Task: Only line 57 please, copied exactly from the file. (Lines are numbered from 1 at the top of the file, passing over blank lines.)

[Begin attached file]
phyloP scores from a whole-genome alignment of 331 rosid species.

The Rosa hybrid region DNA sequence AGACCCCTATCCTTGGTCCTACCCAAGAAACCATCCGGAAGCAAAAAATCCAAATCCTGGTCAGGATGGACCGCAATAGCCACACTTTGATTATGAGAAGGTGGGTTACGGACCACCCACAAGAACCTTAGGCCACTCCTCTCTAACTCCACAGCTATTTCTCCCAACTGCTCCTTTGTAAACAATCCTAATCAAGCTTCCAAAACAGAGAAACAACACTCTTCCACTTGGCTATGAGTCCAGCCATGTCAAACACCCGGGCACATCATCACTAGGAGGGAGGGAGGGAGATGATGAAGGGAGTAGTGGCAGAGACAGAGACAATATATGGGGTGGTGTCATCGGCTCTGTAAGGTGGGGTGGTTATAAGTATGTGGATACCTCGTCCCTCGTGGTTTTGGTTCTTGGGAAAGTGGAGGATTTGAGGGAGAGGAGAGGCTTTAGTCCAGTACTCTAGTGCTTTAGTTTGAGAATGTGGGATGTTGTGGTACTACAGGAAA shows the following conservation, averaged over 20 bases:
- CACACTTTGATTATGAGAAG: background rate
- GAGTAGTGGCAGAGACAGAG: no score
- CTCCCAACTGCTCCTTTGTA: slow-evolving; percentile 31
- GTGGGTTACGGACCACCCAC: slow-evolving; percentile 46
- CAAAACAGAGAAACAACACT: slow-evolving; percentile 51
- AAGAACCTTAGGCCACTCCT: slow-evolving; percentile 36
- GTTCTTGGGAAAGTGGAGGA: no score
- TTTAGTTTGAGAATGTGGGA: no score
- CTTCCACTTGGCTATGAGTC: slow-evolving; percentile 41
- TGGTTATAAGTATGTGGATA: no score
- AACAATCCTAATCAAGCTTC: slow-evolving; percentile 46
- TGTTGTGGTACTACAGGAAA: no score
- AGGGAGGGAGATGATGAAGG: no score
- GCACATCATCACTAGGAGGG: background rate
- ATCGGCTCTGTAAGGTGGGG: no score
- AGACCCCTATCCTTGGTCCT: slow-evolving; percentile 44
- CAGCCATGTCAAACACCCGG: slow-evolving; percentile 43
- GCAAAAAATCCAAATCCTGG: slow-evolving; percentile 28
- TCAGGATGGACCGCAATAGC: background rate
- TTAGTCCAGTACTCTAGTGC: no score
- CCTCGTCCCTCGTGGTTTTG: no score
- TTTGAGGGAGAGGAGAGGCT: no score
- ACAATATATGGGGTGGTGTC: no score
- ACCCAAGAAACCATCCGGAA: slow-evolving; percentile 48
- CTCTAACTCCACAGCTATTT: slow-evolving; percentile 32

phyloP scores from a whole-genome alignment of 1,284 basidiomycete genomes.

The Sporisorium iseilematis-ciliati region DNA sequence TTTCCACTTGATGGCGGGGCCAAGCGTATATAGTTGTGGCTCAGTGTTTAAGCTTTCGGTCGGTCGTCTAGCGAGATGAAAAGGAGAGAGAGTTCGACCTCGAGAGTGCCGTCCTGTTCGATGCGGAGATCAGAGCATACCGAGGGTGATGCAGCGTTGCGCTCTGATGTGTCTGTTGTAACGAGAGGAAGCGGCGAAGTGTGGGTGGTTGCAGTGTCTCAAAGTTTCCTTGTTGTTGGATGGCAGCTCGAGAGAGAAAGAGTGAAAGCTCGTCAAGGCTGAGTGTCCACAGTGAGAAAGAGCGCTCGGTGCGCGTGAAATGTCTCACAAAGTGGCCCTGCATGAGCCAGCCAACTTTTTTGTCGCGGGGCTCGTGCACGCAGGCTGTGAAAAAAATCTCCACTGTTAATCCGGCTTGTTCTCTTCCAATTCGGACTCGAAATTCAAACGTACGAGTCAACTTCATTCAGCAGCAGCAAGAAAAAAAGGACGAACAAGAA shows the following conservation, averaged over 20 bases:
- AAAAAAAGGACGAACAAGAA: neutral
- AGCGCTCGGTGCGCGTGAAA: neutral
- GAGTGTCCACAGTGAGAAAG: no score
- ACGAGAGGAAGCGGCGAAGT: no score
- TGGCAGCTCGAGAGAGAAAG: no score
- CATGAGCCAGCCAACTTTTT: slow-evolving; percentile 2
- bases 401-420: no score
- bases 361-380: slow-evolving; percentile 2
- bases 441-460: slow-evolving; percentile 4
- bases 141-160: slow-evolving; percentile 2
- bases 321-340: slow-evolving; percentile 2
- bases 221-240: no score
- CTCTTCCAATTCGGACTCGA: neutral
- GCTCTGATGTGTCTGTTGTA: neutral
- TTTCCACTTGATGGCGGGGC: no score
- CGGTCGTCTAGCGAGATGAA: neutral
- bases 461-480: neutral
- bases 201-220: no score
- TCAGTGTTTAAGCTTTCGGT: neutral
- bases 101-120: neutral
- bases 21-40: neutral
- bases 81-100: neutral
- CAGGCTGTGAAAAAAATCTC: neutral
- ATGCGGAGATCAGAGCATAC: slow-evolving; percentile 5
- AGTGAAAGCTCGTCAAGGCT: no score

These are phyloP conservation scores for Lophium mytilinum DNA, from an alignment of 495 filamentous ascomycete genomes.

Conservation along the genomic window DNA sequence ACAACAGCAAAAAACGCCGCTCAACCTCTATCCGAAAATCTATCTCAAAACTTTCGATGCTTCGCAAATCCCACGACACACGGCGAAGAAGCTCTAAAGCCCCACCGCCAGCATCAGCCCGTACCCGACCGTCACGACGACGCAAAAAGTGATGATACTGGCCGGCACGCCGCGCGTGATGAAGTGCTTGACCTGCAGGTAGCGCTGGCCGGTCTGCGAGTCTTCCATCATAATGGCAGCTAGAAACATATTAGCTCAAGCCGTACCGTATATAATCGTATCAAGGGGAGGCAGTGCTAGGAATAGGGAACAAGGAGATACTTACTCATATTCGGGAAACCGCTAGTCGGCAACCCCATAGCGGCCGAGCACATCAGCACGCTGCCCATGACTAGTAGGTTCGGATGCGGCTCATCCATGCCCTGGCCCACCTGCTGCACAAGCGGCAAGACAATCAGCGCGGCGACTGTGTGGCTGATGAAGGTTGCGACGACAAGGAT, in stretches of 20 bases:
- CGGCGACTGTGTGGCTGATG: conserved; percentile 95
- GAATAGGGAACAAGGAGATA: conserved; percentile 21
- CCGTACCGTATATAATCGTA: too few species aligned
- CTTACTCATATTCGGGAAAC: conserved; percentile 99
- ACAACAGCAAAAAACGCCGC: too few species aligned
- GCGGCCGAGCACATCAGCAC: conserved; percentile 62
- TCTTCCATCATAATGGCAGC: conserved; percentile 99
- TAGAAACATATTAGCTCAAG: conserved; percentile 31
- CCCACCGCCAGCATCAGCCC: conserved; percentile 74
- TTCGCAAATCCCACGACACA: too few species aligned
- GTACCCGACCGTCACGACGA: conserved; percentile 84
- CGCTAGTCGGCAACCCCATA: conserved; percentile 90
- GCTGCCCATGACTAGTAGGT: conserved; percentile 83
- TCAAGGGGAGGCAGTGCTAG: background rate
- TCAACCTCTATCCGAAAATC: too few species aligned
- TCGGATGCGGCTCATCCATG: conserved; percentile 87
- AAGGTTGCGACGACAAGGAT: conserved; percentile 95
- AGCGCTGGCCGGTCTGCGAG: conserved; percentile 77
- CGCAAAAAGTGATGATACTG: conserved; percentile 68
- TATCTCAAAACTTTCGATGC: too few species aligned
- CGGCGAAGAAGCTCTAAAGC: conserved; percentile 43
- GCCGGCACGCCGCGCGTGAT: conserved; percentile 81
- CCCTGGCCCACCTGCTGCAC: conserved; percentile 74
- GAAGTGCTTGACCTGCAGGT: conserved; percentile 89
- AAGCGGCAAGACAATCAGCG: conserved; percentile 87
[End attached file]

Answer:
- CGGCGACTGTGTGGCTGATG: conserved; percentile 95